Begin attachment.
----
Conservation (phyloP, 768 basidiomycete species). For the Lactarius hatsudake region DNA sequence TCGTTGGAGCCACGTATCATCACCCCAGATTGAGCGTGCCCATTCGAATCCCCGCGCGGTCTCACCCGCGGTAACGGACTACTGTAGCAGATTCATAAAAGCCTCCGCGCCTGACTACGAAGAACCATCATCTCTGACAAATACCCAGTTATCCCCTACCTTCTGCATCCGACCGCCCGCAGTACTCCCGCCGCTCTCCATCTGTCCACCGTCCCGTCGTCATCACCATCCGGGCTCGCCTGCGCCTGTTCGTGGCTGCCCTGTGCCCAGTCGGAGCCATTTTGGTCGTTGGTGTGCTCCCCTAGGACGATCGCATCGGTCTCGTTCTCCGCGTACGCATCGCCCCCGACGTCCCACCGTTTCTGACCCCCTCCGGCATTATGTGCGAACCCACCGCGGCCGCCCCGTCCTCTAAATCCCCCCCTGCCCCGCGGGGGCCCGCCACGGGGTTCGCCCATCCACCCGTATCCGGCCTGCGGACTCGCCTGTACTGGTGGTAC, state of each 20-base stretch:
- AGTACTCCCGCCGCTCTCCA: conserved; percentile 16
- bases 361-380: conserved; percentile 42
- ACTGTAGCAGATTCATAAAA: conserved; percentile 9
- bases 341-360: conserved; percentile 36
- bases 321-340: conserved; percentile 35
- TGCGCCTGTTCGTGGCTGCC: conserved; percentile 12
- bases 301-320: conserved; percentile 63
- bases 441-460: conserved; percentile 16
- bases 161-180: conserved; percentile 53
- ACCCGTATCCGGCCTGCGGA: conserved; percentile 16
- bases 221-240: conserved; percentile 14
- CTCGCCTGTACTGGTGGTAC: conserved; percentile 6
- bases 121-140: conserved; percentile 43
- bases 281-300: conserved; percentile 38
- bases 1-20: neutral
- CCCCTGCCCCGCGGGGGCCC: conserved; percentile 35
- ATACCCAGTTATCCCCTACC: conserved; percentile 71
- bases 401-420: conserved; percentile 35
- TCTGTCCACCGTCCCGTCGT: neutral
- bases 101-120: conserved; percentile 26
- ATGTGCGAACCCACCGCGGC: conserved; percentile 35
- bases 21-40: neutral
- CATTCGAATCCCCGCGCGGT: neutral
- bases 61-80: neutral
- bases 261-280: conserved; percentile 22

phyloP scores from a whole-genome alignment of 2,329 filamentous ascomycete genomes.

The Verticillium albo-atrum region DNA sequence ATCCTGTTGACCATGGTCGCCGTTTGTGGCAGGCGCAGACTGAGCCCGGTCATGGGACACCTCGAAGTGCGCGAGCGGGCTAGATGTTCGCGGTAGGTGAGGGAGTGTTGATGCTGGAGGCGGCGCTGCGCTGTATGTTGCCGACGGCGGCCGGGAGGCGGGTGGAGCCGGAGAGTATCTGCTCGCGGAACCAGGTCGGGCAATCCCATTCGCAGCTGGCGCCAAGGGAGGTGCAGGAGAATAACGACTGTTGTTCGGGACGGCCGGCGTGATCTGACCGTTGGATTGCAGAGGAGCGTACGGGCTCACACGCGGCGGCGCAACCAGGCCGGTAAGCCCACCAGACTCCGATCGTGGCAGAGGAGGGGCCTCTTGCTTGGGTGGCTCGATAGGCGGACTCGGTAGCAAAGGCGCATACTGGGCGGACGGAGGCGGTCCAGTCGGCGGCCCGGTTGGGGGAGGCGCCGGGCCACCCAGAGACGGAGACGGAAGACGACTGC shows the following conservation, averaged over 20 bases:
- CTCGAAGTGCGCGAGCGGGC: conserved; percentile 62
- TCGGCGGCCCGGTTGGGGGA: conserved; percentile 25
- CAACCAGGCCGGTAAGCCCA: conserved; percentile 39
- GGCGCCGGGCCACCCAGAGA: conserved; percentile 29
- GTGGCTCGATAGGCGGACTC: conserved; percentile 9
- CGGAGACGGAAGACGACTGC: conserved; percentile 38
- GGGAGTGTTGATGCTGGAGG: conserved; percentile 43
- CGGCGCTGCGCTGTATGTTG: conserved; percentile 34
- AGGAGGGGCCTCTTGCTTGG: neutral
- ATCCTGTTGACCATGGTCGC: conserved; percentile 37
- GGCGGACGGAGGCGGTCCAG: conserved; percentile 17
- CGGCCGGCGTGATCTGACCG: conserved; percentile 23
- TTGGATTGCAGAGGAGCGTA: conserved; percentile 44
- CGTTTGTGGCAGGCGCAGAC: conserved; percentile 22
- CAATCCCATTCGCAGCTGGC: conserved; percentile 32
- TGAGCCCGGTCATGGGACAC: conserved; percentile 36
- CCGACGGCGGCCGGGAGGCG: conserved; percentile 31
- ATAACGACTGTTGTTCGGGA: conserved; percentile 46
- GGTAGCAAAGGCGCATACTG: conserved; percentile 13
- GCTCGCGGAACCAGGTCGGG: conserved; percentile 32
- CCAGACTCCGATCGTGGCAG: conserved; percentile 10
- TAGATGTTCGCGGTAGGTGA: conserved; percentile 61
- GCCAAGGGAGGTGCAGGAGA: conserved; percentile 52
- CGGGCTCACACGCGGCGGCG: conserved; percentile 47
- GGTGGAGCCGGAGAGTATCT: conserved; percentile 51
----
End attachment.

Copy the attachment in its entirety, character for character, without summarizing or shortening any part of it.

Conservation (phyloP, 768 basidiomycete species). For the Lactarius hatsudake region DNA sequence TCGTTGGAGCCACGTATCATCACCCCAGATTGAGCGTGCCCATTCGAATCCCCGCGCGGTCTCACCCGCGGTAACGGACTACTGTAGCAGATTCATAAAAGCCTCCGCGCCTGACTACGAAGAACCATCATCTCTGACAAATACCCAGTTATCCCCTACCTTCTGCATCCGACCGCCCGCAGTACTCCCGCCGCTCTCCATCTGTCCACCGTCCCGTCGTCATCACCATCCGGGCTCGCCTGCGCCTGTTCGTGGCTGCCCTGTGCCCAGTCGGAGCCATTTTGGTCGTTGGTGTGCTCCCCTAGGACGATCGCATCGGTCTCGTTCTCCGCGTACGCATCGCCCCCGACGTCCCACCGTTTCTGACCCCCTCCGGCATTATGTGCGAACCCACCGCGGCCGCCCCGTCCTCTAAATCCCCCCCTGCCCCGCGGGGGCCCGCCACGGGGTTCGCCCATCCACCCGTATCCGGCCTGCGGACTCGCCTGTACTGGTGGTAC, state of each 20-base stretch:
- AGTACTCCCGCCGCTCTCCA: conserved; percentile 16
- bases 361-380: conserved; percentile 42
- ACTGTAGCAGATTCATAAAA: conserved; percentile 9
- bases 341-360: conserved; percentile 36
- bases 321-340: conserved; percentile 35
- TGCGCCTGTTCGTGGCTGCC: conserved; percentile 12
- bases 301-320: conserved; percentile 63
- bases 441-460: conserved; percentile 16
- bases 161-180: conserved; percentile 53
- ACCCGTATCCGGCCTGCGGA: conserved; percentile 16
- bases 221-240: conserved; percentile 14
- CTCGCCTGTACTGGTGGTAC: conserved; percentile 6
- bases 121-140: conserved; percentile 43
- bases 281-300: conserved; percentile 38
- bases 1-20: neutral
- CCCCTGCCCCGCGGGGGCCC: conserved; percentile 35
- ATACCCAGTTATCCCCTACC: conserved; percentile 71
- bases 401-420: conserved; percentile 35
- TCTGTCCACCGTCCCGTCGT: neutral
- bases 101-120: conserved; percentile 26
- ATGTGCGAACCCACCGCGGC: conserved; percentile 35
- bases 21-40: neutral
- CATTCGAATCCCCGCGCGGT: neutral
- bases 61-80: neutral
- bases 261-280: conserved; percentile 22

phyloP scores from a whole-genome alignment of 2,329 filamentous ascomycete genomes.

The Verticillium albo-atrum region DNA sequence ATCCTGTTGACCATGGTCGCCGTTTGTGGCAGGCGCAGACTGAGCCCGGTCATGGGACACCTCGAAGTGCGCGAGCGGGCTAGATGTTCGCGGTAGGTGAGGGAGTGTTGATGCTGGAGGCGGCGCTGCGCTGTATGTTGCCGACGGCGGCCGGGAGGCGGGTGGAGCCGGAGAGTATCTGCTCGCGGAACCAGGTCGGGCAATCCCATTCGCAGCTGGCGCCAAGGGAGGTGCAGGAGAATAACGACTGTTGTTCGGGACGGCCGGCGTGATCTGACCGTTGGATTGCAGAGGAGCGTACGGGCTCACACGCGGCGGCGCAACCAGGCCGGTAAGCCCACCAGACTCCGATCGTGGCAGAGGAGGGGCCTCTTGCTTGGGTGGCTCGATAGGCGGACTCGGTAGCAAAGGCGCATACTGGGCGGACGGAGGCGGTCCAGTCGGCGGCCCGGTTGGGGGAGGCGCCGGGCCACCCAGAGACGGAGACGGAAGACGACTGC shows the following conservation, averaged over 20 bases:
- CTCGAAGTGCGCGAGCGGGC: conserved; percentile 62
- TCGGCGGCCCGGTTGGGGGA: conserved; percentile 25
- CAACCAGGCCGGTAAGCCCA: conserved; percentile 39
- GGCGCCGGGCCACCCAGAGA: conserved; percentile 29
- GTGGCTCGATAGGCGGACTC: conserved; percentile 9
- CGGAGACGGAAGACGACTGC: conserved; percentile 38
- GGGAGTGTTGATGCTGGAGG: conserved; percentile 43
- CGGCGCTGCGCTGTATGTTG: conserved; percentile 34
- AGGAGGGGCCTCTTGCTTGG: neutral
- ATCCTGTTGACCATGGTCGC: conserved; percentile 37
- GGCGGACGGAGGCGGTCCAG: conserved; percentile 17
- CGGCCGGCGTGATCTGACCG: conserved; percentile 23
- TTGGATTGCAGAGGAGCGTA: conserved; percentile 44
- CGTTTGTGGCAGGCGCAGAC: conserved; percentile 22
- CAATCCCATTCGCAGCTGGC: conserved; percentile 32
- TGAGCCCGGTCATGGGACAC: conserved; percentile 36
- CCGACGGCGGCCGGGAGGCG: conserved; percentile 31
- ATAACGACTGTTGTTCGGGA: conserved; percentile 46
- GGTAGCAAAGGCGCATACTG: conserved; percentile 13
- GCTCGCGGAACCAGGTCGGG: conserved; percentile 32
- CCAGACTCCGATCGTGGCAG: conserved; percentile 10
- TAGATGTTCGCGGTAGGTGA: conserved; percentile 61
- GCCAAGGGAGGTGCAGGAGA: conserved; percentile 52
- CGGGCTCACACGCGGCGGCG: conserved; percentile 47
- GGTGGAGCCGGAGAGTATCT: conserved; percentile 51